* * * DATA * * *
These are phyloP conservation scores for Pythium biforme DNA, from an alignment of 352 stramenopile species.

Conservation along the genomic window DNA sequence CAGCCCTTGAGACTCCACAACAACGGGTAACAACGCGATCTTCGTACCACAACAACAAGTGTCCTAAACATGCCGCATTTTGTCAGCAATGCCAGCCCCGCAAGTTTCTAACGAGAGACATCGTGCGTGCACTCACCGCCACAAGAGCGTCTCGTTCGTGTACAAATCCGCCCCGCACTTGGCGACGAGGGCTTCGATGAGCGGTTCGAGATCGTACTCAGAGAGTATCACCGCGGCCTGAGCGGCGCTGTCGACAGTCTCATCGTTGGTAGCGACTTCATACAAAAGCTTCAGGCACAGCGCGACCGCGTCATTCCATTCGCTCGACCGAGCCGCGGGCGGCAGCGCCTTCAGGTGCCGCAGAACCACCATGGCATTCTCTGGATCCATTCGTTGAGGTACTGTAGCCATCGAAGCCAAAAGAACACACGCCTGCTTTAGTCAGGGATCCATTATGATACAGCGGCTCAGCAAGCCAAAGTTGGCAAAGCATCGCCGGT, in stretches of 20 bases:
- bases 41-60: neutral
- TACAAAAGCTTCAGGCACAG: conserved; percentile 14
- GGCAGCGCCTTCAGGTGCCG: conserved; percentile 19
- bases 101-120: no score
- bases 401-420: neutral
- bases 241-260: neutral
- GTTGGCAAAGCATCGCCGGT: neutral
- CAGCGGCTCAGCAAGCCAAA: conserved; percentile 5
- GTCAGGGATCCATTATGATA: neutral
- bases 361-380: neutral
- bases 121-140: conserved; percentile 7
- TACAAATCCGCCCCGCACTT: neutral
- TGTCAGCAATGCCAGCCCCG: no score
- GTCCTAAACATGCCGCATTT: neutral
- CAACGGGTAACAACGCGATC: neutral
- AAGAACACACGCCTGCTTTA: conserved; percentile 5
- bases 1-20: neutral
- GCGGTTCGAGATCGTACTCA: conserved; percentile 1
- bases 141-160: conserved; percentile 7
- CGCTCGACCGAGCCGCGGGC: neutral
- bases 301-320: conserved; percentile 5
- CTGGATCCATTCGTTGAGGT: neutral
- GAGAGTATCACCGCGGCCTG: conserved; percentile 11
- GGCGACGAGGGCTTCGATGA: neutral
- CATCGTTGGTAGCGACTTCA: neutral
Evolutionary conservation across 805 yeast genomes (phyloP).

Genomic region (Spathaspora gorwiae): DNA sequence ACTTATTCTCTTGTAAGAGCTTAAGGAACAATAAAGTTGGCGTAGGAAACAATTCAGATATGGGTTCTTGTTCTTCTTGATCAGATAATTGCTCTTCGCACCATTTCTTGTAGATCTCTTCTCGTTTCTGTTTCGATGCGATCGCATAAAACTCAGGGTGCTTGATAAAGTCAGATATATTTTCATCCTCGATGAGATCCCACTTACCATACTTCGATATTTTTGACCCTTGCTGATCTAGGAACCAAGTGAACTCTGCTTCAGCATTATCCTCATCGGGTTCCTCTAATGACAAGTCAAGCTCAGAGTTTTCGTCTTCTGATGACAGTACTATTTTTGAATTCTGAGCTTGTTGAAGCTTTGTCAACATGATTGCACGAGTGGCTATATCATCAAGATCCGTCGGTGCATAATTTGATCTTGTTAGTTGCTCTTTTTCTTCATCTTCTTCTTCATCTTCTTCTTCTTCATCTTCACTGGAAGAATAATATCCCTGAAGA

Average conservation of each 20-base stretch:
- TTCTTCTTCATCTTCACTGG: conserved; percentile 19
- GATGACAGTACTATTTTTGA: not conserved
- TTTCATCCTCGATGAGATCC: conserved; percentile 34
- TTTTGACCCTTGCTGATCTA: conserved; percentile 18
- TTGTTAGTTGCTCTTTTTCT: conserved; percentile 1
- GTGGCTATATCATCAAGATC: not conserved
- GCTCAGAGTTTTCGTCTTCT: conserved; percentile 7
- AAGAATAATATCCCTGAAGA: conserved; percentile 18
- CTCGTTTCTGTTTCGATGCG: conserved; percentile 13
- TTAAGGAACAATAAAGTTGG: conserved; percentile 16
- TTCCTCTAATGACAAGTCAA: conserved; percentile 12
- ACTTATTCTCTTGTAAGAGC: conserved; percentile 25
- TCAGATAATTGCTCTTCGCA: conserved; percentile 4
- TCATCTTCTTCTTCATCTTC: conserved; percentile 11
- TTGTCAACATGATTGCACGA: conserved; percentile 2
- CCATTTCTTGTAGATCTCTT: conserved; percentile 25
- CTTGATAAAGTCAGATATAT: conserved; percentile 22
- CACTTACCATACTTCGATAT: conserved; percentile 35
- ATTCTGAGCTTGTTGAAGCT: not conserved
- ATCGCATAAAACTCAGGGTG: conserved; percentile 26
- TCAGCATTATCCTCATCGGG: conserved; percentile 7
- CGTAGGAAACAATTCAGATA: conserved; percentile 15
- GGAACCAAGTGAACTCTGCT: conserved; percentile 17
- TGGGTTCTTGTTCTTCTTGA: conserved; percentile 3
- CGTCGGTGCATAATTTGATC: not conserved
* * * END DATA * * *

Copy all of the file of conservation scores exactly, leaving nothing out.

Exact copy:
These are phyloP conservation scores for Pythium biforme DNA, from an alignment of 352 stramenopile species.

Conservation along the genomic window DNA sequence CAGCCCTTGAGACTCCACAACAACGGGTAACAACGCGATCTTCGTACCACAACAACAAGTGTCCTAAACATGCCGCATTTTGTCAGCAATGCCAGCCCCGCAAGTTTCTAACGAGAGACATCGTGCGTGCACTCACCGCCACAAGAGCGTCTCGTTCGTGTACAAATCCGCCCCGCACTTGGCGACGAGGGCTTCGATGAGCGGTTCGAGATCGTACTCAGAGAGTATCACCGCGGCCTGAGCGGCGCTGTCGACAGTCTCATCGTTGGTAGCGACTTCATACAAAAGCTTCAGGCACAGCGCGACCGCGTCATTCCATTCGCTCGACCGAGCCGCGGGCGGCAGCGCCTTCAGGTGCCGCAGAACCACCATGGCATTCTCTGGATCCATTCGTTGAGGTACTGTAGCCATCGAAGCCAAAAGAACACACGCCTGCTTTAGTCAGGGATCCATTATGATACAGCGGCTCAGCAAGCCAAAGTTGGCAAAGCATCGCCGGT, in stretches of 20 bases:
- bases 41-60: neutral
- TACAAAAGCTTCAGGCACAG: conserved; percentile 14
- GGCAGCGCCTTCAGGTGCCG: conserved; percentile 19
- bases 101-120: no score
- bases 401-420: neutral
- bases 241-260: neutral
- GTTGGCAAAGCATCGCCGGT: neutral
- CAGCGGCTCAGCAAGCCAAA: conserved; percentile 5
- GTCAGGGATCCATTATGATA: neutral
- bases 361-380: neutral
- bases 121-140: conserved; percentile 7
- TACAAATCCGCCCCGCACTT: neutral
- TGTCAGCAATGCCAGCCCCG: no score
- GTCCTAAACATGCCGCATTT: neutral
- CAACGGGTAACAACGCGATC: neutral
- AAGAACACACGCCTGCTTTA: conserved; percentile 5
- bases 1-20: neutral
- GCGGTTCGAGATCGTACTCA: conserved; percentile 1
- bases 141-160: conserved; percentile 7
- CGCTCGACCGAGCCGCGGGC: neutral
- bases 301-320: conserved; percentile 5
- CTGGATCCATTCGTTGAGGT: neutral
- GAGAGTATCACCGCGGCCTG: conserved; percentile 11
- GGCGACGAGGGCTTCGATGA: neutral
- CATCGTTGGTAGCGACTTCA: neutral
Evolutionary conservation across 805 yeast genomes (phyloP).

Genomic region (Spathaspora gorwiae): DNA sequence ACTTATTCTCTTGTAAGAGCTTAAGGAACAATAAAGTTGGCGTAGGAAACAATTCAGATATGGGTTCTTGTTCTTCTTGATCAGATAATTGCTCTTCGCACCATTTCTTGTAGATCTCTTCTCGTTTCTGTTTCGATGCGATCGCATAAAACTCAGGGTGCTTGATAAAGTCAGATATATTTTCATCCTCGATGAGATCCCACTTACCATACTTCGATATTTTTGACCCTTGCTGATCTAGGAACCAAGTGAACTCTGCTTCAGCATTATCCTCATCGGGTTCCTCTAATGACAAGTCAAGCTCAGAGTTTTCGTCTTCTGATGACAGTACTATTTTTGAATTCTGAGCTTGTTGAAGCTTTGTCAACATGATTGCACGAGTGGCTATATCATCAAGATCCGTCGGTGCATAATTTGATCTTGTTAGTTGCTCTTTTTCTTCATCTTCTTCTTCATCTTCTTCTTCTTCATCTTCACTGGAAGAATAATATCCCTGAAGA

Average conservation of each 20-base stretch:
- TTCTTCTTCATCTTCACTGG: conserved; percentile 19
- GATGACAGTACTATTTTTGA: not conserved
- TTTCATCCTCGATGAGATCC: conserved; percentile 34
- TTTTGACCCTTGCTGATCTA: conserved; percentile 18
- TTGTTAGTTGCTCTTTTTCT: conserved; percentile 1
- GTGGCTATATCATCAAGATC: not conserved
- GCTCAGAGTTTTCGTCTTCT: conserved; percentile 7
- AAGAATAATATCCCTGAAGA: conserved; percentile 18
- CTCGTTTCTGTTTCGATGCG: conserved; percentile 13
- TTAAGGAACAATAAAGTTGG: conserved; percentile 16
- TTCCTCTAATGACAAGTCAA: conserved; percentile 12
- ACTTATTCTCTTGTAAGAGC: conserved; percentile 25
- TCAGATAATTGCTCTTCGCA: conserved; percentile 4
- TCATCTTCTTCTTCATCTTC: conserved; percentile 11
- TTGTCAACATGATTGCACGA: conserved; percentile 2
- CCATTTCTTGTAGATCTCTT: conserved; percentile 25
- CTTGATAAAGTCAGATATAT: conserved; percentile 22
- CACTTACCATACTTCGATAT: conserved; percentile 35
- ATTCTGAGCTTGTTGAAGCT: not conserved
- ATCGCATAAAACTCAGGGTG: conserved; percentile 26
- TCAGCATTATCCTCATCGGG: conserved; percentile 7
- CGTAGGAAACAATTCAGATA: conserved; percentile 15
- GGAACCAAGTGAACTCTGCT: conserved; percentile 17
- TGGGTTCTTGTTCTTCTTGA: conserved; percentile 3
- CGTCGGTGCATAATTTGATC: not conserved